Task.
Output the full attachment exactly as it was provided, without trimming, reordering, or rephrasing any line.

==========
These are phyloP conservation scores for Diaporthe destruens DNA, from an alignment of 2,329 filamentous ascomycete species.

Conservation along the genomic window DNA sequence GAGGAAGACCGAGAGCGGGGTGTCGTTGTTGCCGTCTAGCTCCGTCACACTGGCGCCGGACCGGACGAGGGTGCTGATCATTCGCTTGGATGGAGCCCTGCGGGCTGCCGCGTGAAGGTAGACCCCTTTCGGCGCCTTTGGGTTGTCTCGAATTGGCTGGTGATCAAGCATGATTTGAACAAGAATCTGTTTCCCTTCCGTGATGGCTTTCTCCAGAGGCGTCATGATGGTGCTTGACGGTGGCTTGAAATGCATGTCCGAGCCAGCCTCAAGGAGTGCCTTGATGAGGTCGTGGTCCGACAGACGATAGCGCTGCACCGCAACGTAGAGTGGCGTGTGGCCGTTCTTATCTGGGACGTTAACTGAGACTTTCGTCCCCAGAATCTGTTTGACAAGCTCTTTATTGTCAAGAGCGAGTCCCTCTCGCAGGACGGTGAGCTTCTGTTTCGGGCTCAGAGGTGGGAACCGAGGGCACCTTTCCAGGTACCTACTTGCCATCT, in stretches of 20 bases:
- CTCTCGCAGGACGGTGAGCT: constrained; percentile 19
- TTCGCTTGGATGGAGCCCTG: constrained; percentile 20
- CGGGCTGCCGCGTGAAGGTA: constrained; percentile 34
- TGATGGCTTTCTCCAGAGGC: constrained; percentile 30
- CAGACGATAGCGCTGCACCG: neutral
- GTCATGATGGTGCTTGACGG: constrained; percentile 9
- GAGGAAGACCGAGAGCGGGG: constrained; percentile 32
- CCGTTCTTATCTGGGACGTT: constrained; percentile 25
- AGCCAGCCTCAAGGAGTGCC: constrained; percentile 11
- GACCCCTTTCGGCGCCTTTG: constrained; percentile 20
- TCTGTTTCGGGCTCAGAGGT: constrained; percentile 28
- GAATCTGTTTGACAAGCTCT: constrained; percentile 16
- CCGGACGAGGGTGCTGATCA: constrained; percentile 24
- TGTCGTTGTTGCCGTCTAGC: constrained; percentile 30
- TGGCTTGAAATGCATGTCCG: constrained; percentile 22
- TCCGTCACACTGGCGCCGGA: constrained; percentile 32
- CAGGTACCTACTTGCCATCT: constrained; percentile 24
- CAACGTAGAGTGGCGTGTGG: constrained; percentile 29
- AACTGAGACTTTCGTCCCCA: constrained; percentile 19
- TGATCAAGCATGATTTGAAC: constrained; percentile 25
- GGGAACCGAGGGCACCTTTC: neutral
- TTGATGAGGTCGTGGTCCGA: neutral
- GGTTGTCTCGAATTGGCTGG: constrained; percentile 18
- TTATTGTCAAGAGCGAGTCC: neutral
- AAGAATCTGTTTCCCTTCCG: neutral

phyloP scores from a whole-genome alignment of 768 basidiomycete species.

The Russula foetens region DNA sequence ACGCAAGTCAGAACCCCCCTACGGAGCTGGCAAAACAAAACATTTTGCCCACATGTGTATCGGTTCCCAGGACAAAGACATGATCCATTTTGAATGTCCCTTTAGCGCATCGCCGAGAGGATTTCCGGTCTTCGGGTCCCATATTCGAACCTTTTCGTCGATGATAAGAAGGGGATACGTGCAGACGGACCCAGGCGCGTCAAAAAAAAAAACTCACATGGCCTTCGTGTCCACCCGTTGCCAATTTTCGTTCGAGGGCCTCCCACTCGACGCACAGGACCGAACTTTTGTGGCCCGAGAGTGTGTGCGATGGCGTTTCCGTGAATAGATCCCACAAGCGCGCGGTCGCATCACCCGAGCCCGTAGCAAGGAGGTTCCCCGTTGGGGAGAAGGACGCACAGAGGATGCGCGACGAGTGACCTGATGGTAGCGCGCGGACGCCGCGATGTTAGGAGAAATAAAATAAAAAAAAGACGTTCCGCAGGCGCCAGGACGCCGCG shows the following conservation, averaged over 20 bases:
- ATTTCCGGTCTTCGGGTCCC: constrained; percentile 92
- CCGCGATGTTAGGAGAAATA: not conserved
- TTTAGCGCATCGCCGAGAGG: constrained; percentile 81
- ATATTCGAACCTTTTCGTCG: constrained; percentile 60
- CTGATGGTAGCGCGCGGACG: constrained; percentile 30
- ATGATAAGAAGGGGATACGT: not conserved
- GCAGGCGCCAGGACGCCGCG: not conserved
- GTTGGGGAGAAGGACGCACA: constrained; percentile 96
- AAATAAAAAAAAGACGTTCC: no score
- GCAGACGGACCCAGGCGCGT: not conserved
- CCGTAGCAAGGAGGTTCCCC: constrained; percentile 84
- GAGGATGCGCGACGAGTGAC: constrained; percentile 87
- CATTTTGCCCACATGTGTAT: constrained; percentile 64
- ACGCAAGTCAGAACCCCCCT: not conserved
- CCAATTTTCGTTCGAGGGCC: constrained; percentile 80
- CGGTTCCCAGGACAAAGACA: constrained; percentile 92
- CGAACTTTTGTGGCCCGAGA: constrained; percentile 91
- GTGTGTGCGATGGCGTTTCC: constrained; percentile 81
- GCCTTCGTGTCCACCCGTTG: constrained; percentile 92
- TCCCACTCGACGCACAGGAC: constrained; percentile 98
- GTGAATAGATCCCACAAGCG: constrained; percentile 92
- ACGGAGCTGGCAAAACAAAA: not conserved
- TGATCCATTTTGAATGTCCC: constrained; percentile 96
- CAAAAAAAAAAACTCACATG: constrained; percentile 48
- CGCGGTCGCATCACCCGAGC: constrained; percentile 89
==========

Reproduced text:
These are phyloP conservation scores for Diaporthe destruens DNA, from an alignment of 2,329 filamentous ascomycete species.

Conservation along the genomic window DNA sequence GAGGAAGACCGAGAGCGGGGTGTCGTTGTTGCCGTCTAGCTCCGTCACACTGGCGCCGGACCGGACGAGGGTGCTGATCATTCGCTTGGATGGAGCCCTGCGGGCTGCCGCGTGAAGGTAGACCCCTTTCGGCGCCTTTGGGTTGTCTCGAATTGGCTGGTGATCAAGCATGATTTGAACAAGAATCTGTTTCCCTTCCGTGATGGCTTTCTCCAGAGGCGTCATGATGGTGCTTGACGGTGGCTTGAAATGCATGTCCGAGCCAGCCTCAAGGAGTGCCTTGATGAGGTCGTGGTCCGACAGACGATAGCGCTGCACCGCAACGTAGAGTGGCGTGTGGCCGTTCTTATCTGGGACGTTAACTGAGACTTTCGTCCCCAGAATCTGTTTGACAAGCTCTTTATTGTCAAGAGCGAGTCCCTCTCGCAGGACGGTGAGCTTCTGTTTCGGGCTCAGAGGTGGGAACCGAGGGCACCTTTCCAGGTACCTACTTGCCATCT, in stretches of 20 bases:
- CTCTCGCAGGACGGTGAGCT: constrained; percentile 19
- TTCGCTTGGATGGAGCCCTG: constrained; percentile 20
- CGGGCTGCCGCGTGAAGGTA: constrained; percentile 34
- TGATGGCTTTCTCCAGAGGC: constrained; percentile 30
- CAGACGATAGCGCTGCACCG: neutral
- GTCATGATGGTGCTTGACGG: constrained; percentile 9
- GAGGAAGACCGAGAGCGGGG: constrained; percentile 32
- CCGTTCTTATCTGGGACGTT: constrained; percentile 25
- AGCCAGCCTCAAGGAGTGCC: constrained; percentile 11
- GACCCCTTTCGGCGCCTTTG: constrained; percentile 20
- TCTGTTTCGGGCTCAGAGGT: constrained; percentile 28
- GAATCTGTTTGACAAGCTCT: constrained; percentile 16
- CCGGACGAGGGTGCTGATCA: constrained; percentile 24
- TGTCGTTGTTGCCGTCTAGC: constrained; percentile 30
- TGGCTTGAAATGCATGTCCG: constrained; percentile 22
- TCCGTCACACTGGCGCCGGA: constrained; percentile 32
- CAGGTACCTACTTGCCATCT: constrained; percentile 24
- CAACGTAGAGTGGCGTGTGG: constrained; percentile 29
- AACTGAGACTTTCGTCCCCA: constrained; percentile 19
- TGATCAAGCATGATTTGAAC: constrained; percentile 25
- GGGAACCGAGGGCACCTTTC: neutral
- TTGATGAGGTCGTGGTCCGA: neutral
- GGTTGTCTCGAATTGGCTGG: constrained; percentile 18
- TTATTGTCAAGAGCGAGTCC: neutral
- AAGAATCTGTTTCCCTTCCG: neutral

phyloP scores from a whole-genome alignment of 768 basidiomycete species.

The Russula foetens region DNA sequence ACGCAAGTCAGAACCCCCCTACGGAGCTGGCAAAACAAAACATTTTGCCCACATGTGTATCGGTTCCCAGGACAAAGACATGATCCATTTTGAATGTCCCTTTAGCGCATCGCCGAGAGGATTTCCGGTCTTCGGGTCCCATATTCGAACCTTTTCGTCGATGATAAGAAGGGGATACGTGCAGACGGACCCAGGCGCGTCAAAAAAAAAAACTCACATGGCCTTCGTGTCCACCCGTTGCCAATTTTCGTTCGAGGGCCTCCCACTCGACGCACAGGACCGAACTTTTGTGGCCCGAGAGTGTGTGCGATGGCGTTTCCGTGAATAGATCCCACAAGCGCGCGGTCGCATCACCCGAGCCCGTAGCAAGGAGGTTCCCCGTTGGGGAGAAGGACGCACAGAGGATGCGCGACGAGTGACCTGATGGTAGCGCGCGGACGCCGCGATGTTAGGAGAAATAAAATAAAAAAAAGACGTTCCGCAGGCGCCAGGACGCCGCG shows the following conservation, averaged over 20 bases:
- ATTTCCGGTCTTCGGGTCCC: constrained; percentile 92
- CCGCGATGTTAGGAGAAATA: not conserved
- TTTAGCGCATCGCCGAGAGG: constrained; percentile 81
- ATATTCGAACCTTTTCGTCG: constrained; percentile 60
- CTGATGGTAGCGCGCGGACG: constrained; percentile 30
- ATGATAAGAAGGGGATACGT: not conserved
- GCAGGCGCCAGGACGCCGCG: not conserved
- GTTGGGGAGAAGGACGCACA: constrained; percentile 96
- AAATAAAAAAAAGACGTTCC: no score
- GCAGACGGACCCAGGCGCGT: not conserved
- CCGTAGCAAGGAGGTTCCCC: constrained; percentile 84
- GAGGATGCGCGACGAGTGAC: constrained; percentile 87
- CATTTTGCCCACATGTGTAT: constrained; percentile 64
- ACGCAAGTCAGAACCCCCCT: not conserved
- CCAATTTTCGTTCGAGGGCC: constrained; percentile 80
- CGGTTCCCAGGACAAAGACA: constrained; percentile 92
- CGAACTTTTGTGGCCCGAGA: constrained; percentile 91
- GTGTGTGCGATGGCGTTTCC: constrained; percentile 81
- GCCTTCGTGTCCACCCGTTG: constrained; percentile 92
- TCCCACTCGACGCACAGGAC: constrained; percentile 98
- GTGAATAGATCCCACAAGCG: constrained; percentile 92
- ACGGAGCTGGCAAAACAAAA: not conserved
- TGATCCATTTTGAATGTCCC: constrained; percentile 96
- CAAAAAAAAAAACTCACATG: constrained; percentile 48
- CGCGGTCGCATCACCCGAGC: constrained; percentile 89